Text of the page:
“Casper’s foster carer’s dedication to him and their desire to see him reaching his potential is a shining light.”
Casper is being celebrated on World Autism Awareness Day for his growth and progression over the past 4 years with the support of his foster carers.
It is often the case that foster carers make an incredible difference to the life of a child without realising it. Casper was placed with his foster carers in 2016 when he was just 6 years old. When he first arrived, he had a lot of anxiety around food and sitting at the table to eat with others. Casper would often have ‘meltdowns’ becoming overwhelmed which resulted in thrown toys. He also had particular sensory needs which he coped with by switching lights on and off, posting items out of windows and watching washing machines spin.
Initially, Casper was only comfortable with eating two types of food and would not consider any variety in his diet. It took his foster carers two years of trust building and desensitising with Casper before they could encourage him to try new foods. The progression has been such that they are now able to sit at the table and eat dinner together. We have been told that Casper very much enjoys a roast dinner and can now be incentivised to try different food types.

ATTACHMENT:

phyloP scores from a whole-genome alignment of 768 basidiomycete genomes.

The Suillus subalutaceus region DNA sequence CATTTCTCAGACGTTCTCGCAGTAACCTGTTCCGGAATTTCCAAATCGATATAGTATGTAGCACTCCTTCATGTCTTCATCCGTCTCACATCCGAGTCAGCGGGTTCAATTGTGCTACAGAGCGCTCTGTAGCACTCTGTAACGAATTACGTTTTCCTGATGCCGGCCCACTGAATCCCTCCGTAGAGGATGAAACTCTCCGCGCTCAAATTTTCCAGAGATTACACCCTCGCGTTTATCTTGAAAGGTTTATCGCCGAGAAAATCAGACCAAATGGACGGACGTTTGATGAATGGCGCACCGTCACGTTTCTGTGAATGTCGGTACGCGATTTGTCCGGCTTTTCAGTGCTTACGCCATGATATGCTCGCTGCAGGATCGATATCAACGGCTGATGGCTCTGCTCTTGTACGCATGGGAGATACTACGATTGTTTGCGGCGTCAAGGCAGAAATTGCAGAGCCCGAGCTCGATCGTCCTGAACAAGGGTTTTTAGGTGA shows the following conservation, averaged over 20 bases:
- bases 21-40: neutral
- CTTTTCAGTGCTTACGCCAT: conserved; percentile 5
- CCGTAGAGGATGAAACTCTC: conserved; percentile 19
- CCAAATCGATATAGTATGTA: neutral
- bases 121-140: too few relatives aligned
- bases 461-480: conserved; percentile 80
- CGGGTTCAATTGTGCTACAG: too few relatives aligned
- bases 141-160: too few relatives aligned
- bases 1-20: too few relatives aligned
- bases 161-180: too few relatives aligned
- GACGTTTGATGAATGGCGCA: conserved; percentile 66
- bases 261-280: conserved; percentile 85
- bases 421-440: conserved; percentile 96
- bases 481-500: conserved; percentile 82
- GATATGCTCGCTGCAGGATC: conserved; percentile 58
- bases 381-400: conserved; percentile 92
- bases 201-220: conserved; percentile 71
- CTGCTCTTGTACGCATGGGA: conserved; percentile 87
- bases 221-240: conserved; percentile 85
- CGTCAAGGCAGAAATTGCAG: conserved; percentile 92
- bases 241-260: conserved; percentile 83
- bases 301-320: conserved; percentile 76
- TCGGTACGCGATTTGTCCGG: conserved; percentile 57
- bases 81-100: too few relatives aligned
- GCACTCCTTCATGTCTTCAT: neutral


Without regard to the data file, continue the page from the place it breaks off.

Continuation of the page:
Early on Casper’s foster carers identified that too much information led to over-stimulation. To manage this, they have adopted and implemented strategies and techniques to provide a structured routine for Casper in his environment utilising planners and timetables. Information is given to Casper in bitesize pieces on the same day, so he does not have the opportunity to overthink.
Casper’s foster carers told us that this Christmas seemed to be the first one he enjoyed. To assist with the anticipation and build-up of Christmas, which can be overwhelming, they introduced an advent calendar in the shape of an Owl, which Casper had control of each day to change the date nearer to Christmas. This helped Casper to feel as though he was in control of the process. This was also the first year that Casper wrote and posted a letter to Father Christmas. His foster carers said “Father Christmas bought him the present he’d asked for and he was so excited, it was really nice and lovely to see.” Over the last 12 months Casper has become much more independent in his choices and is content to play alone. Casper will choose to listen to audio books in his bedroom. Casper’s foster carers fully support the growth in him becoming more independent and choosing what he wants to interact with. Our Autism Behaviour Specialist, Jan Harris said “Casper’s foster carer’s dedication to him and their desire to see him reaching his potential is a shining light.”